What Christ taught me from jumping out of a perfectly good airplane
Just over a week ago, my wife and I went skydiving for the very first time in our lives. Individually, we have each wanted to do this for a very long time. Since getting married, we have talked about it off and on, but we just never got around to actually making it happen. However, for my birthday, she surprised me by purchasing a tandem skydive for each of us.
She said that she had been thinking about it recently and really felt like Christ was going to do something amazing through this experience. We would not be disappointed.
Once she told me she made the purchase, it was not longer just a theoretical discussion. It was real. And that’s when the fear and doubt crept in.
You see, for anyone that knows me, they can tell you that I am really scared of heights. It isn’t the literal height that scares me, but the fear that something might happen to me or another person. It doesn’t matter if I or someone else is 10 feet up a ladder or 200 feet up a cliff, I am seized by the fear that something bad could happen.
But I really wanted to do this. I really haven’t let this fear prevent me from doing many things, but in the past the fear has prevented me from enjoying the activity in the moment.
On the day of the adventure, we show up at our designated time, expecting a short wait of a few hours. We were supposed to come at 12:30, but they called the day before and said if we come at 3pm our wait will be much shorter. Not so much. They were on load 14 when we arrived and we would later find out we were on load 23, which would turn out to be the last load of the day. But more on that later. So, what do you do for 5 hours while you wait to jump out of an airplane? People watch mostly and contemplate what you are about to do.
About 45 minutes before we were supposed to jump, we geared up, which pretty much just involves putting on a harness. Not long after that, and about the time I was completely bored out of my mind, one of the professional jumpers came through and said, “I am really sorry for how long you have had to wait, however, your wait is going to pay off as you will be jumping while the sun is setting.” Well, ok, I guess that might be pretty cool.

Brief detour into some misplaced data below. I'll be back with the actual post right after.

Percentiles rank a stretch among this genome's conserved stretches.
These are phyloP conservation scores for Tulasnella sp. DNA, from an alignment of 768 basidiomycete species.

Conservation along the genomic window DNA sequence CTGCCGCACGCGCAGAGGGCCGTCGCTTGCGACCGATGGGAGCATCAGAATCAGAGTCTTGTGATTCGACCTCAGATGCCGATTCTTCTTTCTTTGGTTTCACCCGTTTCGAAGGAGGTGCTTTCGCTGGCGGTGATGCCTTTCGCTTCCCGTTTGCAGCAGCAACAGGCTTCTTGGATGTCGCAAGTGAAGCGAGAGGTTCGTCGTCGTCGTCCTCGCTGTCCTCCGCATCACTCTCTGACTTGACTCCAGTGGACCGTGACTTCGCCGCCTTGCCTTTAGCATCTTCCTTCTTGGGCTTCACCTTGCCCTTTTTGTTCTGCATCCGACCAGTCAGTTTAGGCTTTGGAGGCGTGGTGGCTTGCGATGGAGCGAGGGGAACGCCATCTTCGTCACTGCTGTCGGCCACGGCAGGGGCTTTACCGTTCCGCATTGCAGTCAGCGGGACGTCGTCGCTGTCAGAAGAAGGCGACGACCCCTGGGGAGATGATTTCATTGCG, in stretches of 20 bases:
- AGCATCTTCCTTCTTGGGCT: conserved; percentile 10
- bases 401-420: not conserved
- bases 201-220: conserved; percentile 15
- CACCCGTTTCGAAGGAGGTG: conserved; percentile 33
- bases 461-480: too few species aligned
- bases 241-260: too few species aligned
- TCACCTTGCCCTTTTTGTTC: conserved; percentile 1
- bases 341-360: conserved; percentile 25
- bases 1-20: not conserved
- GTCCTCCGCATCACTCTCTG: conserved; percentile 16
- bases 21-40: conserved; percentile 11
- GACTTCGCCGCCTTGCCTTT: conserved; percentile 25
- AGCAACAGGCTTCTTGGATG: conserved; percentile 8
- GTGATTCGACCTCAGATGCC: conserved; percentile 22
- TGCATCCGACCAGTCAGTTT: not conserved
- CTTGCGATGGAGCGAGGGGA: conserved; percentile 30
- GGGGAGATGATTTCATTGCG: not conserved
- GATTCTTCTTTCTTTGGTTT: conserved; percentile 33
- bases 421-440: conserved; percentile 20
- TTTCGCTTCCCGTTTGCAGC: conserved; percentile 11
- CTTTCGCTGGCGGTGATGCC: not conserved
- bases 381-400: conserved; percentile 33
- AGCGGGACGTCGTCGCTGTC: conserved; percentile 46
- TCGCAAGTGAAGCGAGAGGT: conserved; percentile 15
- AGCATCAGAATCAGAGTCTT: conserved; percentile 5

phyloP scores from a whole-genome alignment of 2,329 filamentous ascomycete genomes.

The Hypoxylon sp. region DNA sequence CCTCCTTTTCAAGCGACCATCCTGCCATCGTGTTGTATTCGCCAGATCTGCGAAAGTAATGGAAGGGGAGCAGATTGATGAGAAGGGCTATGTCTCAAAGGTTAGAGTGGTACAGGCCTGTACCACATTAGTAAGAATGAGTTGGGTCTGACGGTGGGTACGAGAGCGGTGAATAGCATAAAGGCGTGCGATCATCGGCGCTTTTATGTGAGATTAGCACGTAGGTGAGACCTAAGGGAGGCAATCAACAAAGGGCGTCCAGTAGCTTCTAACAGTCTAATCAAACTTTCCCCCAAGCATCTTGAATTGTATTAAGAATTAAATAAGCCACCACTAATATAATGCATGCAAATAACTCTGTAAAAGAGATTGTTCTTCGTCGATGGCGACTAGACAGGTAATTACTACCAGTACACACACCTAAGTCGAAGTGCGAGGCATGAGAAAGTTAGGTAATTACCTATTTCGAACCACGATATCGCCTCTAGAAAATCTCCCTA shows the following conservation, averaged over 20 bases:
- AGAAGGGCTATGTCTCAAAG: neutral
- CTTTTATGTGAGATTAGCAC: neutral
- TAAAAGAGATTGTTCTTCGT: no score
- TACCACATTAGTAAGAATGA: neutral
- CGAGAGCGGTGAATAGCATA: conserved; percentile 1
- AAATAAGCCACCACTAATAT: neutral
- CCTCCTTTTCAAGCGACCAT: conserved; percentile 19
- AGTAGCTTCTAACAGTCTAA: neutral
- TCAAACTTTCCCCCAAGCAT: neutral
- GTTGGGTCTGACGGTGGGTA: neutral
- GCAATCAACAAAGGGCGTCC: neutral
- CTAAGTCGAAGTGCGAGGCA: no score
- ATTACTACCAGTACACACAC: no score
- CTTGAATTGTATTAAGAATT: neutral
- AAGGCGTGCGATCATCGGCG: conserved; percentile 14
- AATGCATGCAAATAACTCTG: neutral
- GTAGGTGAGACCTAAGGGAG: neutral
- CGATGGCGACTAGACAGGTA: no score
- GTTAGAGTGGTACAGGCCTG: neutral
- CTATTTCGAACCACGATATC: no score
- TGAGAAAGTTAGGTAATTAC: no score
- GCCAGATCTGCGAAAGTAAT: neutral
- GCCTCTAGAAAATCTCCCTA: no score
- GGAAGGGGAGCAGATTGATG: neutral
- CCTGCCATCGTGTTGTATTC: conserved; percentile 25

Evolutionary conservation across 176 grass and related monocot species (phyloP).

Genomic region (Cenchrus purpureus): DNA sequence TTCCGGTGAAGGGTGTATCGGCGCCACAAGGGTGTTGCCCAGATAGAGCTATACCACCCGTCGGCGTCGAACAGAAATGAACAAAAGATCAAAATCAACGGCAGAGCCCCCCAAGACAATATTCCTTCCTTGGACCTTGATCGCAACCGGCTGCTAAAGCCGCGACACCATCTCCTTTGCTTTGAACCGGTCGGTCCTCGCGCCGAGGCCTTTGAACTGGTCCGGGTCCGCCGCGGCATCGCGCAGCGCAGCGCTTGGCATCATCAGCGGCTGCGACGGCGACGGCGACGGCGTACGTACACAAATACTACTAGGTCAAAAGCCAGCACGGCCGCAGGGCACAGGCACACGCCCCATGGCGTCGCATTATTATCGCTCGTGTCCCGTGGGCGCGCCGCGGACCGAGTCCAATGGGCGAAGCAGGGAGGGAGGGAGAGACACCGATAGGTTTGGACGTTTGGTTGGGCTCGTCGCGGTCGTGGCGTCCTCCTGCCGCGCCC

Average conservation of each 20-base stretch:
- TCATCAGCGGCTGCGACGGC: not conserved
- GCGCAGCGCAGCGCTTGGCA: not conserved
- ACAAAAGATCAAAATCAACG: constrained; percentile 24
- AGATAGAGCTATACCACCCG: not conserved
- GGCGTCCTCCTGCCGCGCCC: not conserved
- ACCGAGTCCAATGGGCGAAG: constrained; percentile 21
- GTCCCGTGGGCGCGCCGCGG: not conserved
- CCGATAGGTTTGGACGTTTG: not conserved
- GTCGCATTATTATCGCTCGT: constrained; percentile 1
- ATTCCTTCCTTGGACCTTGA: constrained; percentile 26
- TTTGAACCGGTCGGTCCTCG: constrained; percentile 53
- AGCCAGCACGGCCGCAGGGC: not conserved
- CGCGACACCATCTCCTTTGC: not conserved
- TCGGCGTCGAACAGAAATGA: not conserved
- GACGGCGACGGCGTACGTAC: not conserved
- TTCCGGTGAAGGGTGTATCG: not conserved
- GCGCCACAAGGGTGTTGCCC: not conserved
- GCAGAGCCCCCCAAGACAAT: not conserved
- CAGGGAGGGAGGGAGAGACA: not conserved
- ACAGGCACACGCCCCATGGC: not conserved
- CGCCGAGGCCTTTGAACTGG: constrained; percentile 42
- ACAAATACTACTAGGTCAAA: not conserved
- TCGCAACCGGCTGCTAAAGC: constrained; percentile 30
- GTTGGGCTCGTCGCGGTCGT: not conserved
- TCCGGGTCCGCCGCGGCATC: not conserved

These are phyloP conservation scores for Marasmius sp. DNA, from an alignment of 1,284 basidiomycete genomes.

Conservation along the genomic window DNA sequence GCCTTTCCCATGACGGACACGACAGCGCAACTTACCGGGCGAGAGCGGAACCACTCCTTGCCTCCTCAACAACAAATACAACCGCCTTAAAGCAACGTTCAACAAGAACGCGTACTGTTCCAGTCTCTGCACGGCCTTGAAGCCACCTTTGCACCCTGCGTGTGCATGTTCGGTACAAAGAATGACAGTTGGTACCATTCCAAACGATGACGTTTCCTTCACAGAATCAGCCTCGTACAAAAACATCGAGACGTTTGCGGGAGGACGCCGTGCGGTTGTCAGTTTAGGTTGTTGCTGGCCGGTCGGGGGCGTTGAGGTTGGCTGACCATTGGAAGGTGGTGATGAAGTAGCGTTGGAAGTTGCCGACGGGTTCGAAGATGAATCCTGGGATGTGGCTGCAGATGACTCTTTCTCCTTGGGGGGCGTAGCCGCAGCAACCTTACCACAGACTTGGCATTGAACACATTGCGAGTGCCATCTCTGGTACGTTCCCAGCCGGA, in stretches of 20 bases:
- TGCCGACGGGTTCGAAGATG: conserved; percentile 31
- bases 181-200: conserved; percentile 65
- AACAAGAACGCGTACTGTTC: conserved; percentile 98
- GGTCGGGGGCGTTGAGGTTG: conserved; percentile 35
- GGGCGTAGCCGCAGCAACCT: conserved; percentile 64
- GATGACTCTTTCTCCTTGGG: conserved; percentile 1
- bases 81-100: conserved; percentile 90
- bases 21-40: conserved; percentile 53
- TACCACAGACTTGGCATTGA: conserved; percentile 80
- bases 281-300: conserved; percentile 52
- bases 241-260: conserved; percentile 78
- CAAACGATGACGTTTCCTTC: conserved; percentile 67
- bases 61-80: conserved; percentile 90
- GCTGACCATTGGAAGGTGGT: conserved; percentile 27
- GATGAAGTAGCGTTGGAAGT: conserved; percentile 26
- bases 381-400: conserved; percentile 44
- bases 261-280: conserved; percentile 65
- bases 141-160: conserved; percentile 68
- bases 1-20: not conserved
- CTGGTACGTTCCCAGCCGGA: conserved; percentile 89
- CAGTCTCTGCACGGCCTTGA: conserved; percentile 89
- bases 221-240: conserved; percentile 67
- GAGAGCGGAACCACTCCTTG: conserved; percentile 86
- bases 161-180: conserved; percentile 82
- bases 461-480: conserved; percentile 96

Finally, it is our turn and we walk out and get on the plane. Everything is fine until we get to 5000ft and someone opens the door (which is really nothing more than a small plexi-glass version of a garage door, that slides up and down). At that point I started to get a little nervous and internally may have been freaking out.
One of the professional jumpers (the one that was jumping with my wife) asked if I was nervous. I said, “No…well, yes. Half of me is fine and excited, but the other half of me is freaking out because I don’t like heights.” The guy pointed to his head and I said, “I know it is all up in my head, that is the frustrating part.”
At this point, I turned and looked out the window at the setting sun and had the following conversation with the Lord:
Me: I am afraid that, just maybe, something bad might happen. I might fall out, someone else might fall out. It could happen. But I shouldn’t be afraid. I know that. I know that I am inside an airplane and I am strapped to a guy who has 10,000 jumps under his belt. So why am I so afraid?
God: Good question.
Me: It’s so frustrating. I do this in life as well. I know that, like I am secure in this plane, I abide in you and you abide in me, and that like this guy strapped to my back, you are always there, always in control, and completely knowledgable about what is coming up and what is going to happen, I should never be afraid.
God: No, you shouldn’t.
Me: No, I shouldn’t.